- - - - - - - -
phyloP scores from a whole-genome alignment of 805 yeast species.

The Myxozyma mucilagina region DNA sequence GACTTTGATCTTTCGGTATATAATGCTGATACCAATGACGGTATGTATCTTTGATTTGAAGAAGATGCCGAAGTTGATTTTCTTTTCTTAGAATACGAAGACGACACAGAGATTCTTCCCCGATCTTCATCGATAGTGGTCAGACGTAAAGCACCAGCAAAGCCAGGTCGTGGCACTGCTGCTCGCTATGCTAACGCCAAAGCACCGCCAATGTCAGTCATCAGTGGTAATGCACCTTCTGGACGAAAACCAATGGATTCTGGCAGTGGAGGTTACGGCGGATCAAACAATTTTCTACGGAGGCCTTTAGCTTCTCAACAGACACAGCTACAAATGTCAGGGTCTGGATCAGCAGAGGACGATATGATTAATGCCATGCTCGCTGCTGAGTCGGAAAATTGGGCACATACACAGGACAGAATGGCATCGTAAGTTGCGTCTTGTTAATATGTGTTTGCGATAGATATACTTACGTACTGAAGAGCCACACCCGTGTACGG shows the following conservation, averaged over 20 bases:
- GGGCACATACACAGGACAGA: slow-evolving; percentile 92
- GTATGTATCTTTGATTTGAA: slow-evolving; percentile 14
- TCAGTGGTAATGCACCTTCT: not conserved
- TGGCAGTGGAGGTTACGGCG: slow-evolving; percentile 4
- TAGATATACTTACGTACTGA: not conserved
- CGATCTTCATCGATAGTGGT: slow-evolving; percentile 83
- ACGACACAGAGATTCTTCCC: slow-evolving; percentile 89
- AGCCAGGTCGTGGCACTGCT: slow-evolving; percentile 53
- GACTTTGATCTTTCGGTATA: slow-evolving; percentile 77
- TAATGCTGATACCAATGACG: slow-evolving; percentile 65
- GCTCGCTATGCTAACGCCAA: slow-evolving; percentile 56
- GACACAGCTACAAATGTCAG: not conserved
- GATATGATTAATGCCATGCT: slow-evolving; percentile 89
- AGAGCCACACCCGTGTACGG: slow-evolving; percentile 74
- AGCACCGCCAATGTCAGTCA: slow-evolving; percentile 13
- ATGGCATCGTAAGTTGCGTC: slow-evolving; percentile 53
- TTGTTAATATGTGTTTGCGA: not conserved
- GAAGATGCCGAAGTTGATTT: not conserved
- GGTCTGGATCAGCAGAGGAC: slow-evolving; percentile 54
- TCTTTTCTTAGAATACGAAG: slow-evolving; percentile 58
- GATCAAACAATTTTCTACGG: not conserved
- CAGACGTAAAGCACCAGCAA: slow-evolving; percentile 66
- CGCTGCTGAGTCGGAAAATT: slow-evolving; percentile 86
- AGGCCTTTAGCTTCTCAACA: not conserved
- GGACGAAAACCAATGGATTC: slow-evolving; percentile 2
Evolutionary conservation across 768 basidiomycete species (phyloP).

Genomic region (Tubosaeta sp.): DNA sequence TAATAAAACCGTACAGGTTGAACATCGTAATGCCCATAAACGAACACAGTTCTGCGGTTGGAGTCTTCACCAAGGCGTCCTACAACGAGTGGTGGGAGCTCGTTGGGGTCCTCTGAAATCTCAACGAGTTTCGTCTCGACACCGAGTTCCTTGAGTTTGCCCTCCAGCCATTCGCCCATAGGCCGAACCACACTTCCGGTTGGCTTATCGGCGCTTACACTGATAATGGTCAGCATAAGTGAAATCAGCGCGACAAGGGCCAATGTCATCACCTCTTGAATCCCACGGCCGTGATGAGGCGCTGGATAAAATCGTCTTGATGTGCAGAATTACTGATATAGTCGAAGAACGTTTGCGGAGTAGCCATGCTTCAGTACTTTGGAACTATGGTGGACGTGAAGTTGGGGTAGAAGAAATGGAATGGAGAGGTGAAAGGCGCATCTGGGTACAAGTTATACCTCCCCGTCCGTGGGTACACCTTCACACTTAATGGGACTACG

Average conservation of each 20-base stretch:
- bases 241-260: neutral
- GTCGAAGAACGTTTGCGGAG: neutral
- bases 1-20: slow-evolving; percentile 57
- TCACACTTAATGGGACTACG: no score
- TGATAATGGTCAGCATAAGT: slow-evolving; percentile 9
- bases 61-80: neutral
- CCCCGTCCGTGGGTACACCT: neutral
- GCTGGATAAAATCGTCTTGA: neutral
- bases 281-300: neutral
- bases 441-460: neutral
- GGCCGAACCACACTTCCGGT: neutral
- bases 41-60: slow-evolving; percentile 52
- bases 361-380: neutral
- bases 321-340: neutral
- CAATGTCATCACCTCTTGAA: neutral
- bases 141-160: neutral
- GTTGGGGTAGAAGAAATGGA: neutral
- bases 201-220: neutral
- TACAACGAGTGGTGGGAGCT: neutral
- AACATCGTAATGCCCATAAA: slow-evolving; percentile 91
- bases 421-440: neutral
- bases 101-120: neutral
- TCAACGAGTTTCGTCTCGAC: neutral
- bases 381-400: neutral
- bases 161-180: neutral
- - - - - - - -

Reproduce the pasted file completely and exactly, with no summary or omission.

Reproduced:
phyloP scores from a whole-genome alignment of 805 yeast species.

The Myxozyma mucilagina region DNA sequence GACTTTGATCTTTCGGTATATAATGCTGATACCAATGACGGTATGTATCTTTGATTTGAAGAAGATGCCGAAGTTGATTTTCTTTTCTTAGAATACGAAGACGACACAGAGATTCTTCCCCGATCTTCATCGATAGTGGTCAGACGTAAAGCACCAGCAAAGCCAGGTCGTGGCACTGCTGCTCGCTATGCTAACGCCAAAGCACCGCCAATGTCAGTCATCAGTGGTAATGCACCTTCTGGACGAAAACCAATGGATTCTGGCAGTGGAGGTTACGGCGGATCAAACAATTTTCTACGGAGGCCTTTAGCTTCTCAACAGACACAGCTACAAATGTCAGGGTCTGGATCAGCAGAGGACGATATGATTAATGCCATGCTCGCTGCTGAGTCGGAAAATTGGGCACATACACAGGACAGAATGGCATCGTAAGTTGCGTCTTGTTAATATGTGTTTGCGATAGATATACTTACGTACTGAAGAGCCACACCCGTGTACGG shows the following conservation, averaged over 20 bases:
- GGGCACATACACAGGACAGA: slow-evolving; percentile 92
- GTATGTATCTTTGATTTGAA: slow-evolving; percentile 14
- TCAGTGGTAATGCACCTTCT: not conserved
- TGGCAGTGGAGGTTACGGCG: slow-evolving; percentile 4
- TAGATATACTTACGTACTGA: not conserved
- CGATCTTCATCGATAGTGGT: slow-evolving; percentile 83
- ACGACACAGAGATTCTTCCC: slow-evolving; percentile 89
- AGCCAGGTCGTGGCACTGCT: slow-evolving; percentile 53
- GACTTTGATCTTTCGGTATA: slow-evolving; percentile 77
- TAATGCTGATACCAATGACG: slow-evolving; percentile 65
- GCTCGCTATGCTAACGCCAA: slow-evolving; percentile 56
- GACACAGCTACAAATGTCAG: not conserved
- GATATGATTAATGCCATGCT: slow-evolving; percentile 89
- AGAGCCACACCCGTGTACGG: slow-evolving; percentile 74
- AGCACCGCCAATGTCAGTCA: slow-evolving; percentile 13
- ATGGCATCGTAAGTTGCGTC: slow-evolving; percentile 53
- TTGTTAATATGTGTTTGCGA: not conserved
- GAAGATGCCGAAGTTGATTT: not conserved
- GGTCTGGATCAGCAGAGGAC: slow-evolving; percentile 54
- TCTTTTCTTAGAATACGAAG: slow-evolving; percentile 58
- GATCAAACAATTTTCTACGG: not conserved
- CAGACGTAAAGCACCAGCAA: slow-evolving; percentile 66
- CGCTGCTGAGTCGGAAAATT: slow-evolving; percentile 86
- AGGCCTTTAGCTTCTCAACA: not conserved
- GGACGAAAACCAATGGATTC: slow-evolving; percentile 2
Evolutionary conservation across 768 basidiomycete species (phyloP).

Genomic region (Tubosaeta sp.): DNA sequence TAATAAAACCGTACAGGTTGAACATCGTAATGCCCATAAACGAACACAGTTCTGCGGTTGGAGTCTTCACCAAGGCGTCCTACAACGAGTGGTGGGAGCTCGTTGGGGTCCTCTGAAATCTCAACGAGTTTCGTCTCGACACCGAGTTCCTTGAGTTTGCCCTCCAGCCATTCGCCCATAGGCCGAACCACACTTCCGGTTGGCTTATCGGCGCTTACACTGATAATGGTCAGCATAAGTGAAATCAGCGCGACAAGGGCCAATGTCATCACCTCTTGAATCCCACGGCCGTGATGAGGCGCTGGATAAAATCGTCTTGATGTGCAGAATTACTGATATAGTCGAAGAACGTTTGCGGAGTAGCCATGCTTCAGTACTTTGGAACTATGGTGGACGTGAAGTTGGGGTAGAAGAAATGGAATGGAGAGGTGAAAGGCGCATCTGGGTACAAGTTATACCTCCCCGTCCGTGGGTACACCTTCACACTTAATGGGACTACG

Average conservation of each 20-base stretch:
- bases 241-260: neutral
- GTCGAAGAACGTTTGCGGAG: neutral
- bases 1-20: slow-evolving; percentile 57
- TCACACTTAATGGGACTACG: no score
- TGATAATGGTCAGCATAAGT: slow-evolving; percentile 9
- bases 61-80: neutral
- CCCCGTCCGTGGGTACACCT: neutral
- GCTGGATAAAATCGTCTTGA: neutral
- bases 281-300: neutral
- bases 441-460: neutral
- GGCCGAACCACACTTCCGGT: neutral
- bases 41-60: slow-evolving; percentile 52
- bases 361-380: neutral
- bases 321-340: neutral
- CAATGTCATCACCTCTTGAA: neutral
- bases 141-160: neutral
- GTTGGGGTAGAAGAAATGGA: neutral
- bases 201-220: neutral
- TACAACGAGTGGTGGGAGCT: neutral
- AACATCGTAATGCCCATAAA: slow-evolving; percentile 91
- bases 421-440: neutral
- bases 101-120: neutral
- TCAACGAGTTTCGTCTCGAC: neutral
- bases 381-400: neutral
- bases 161-180: neutral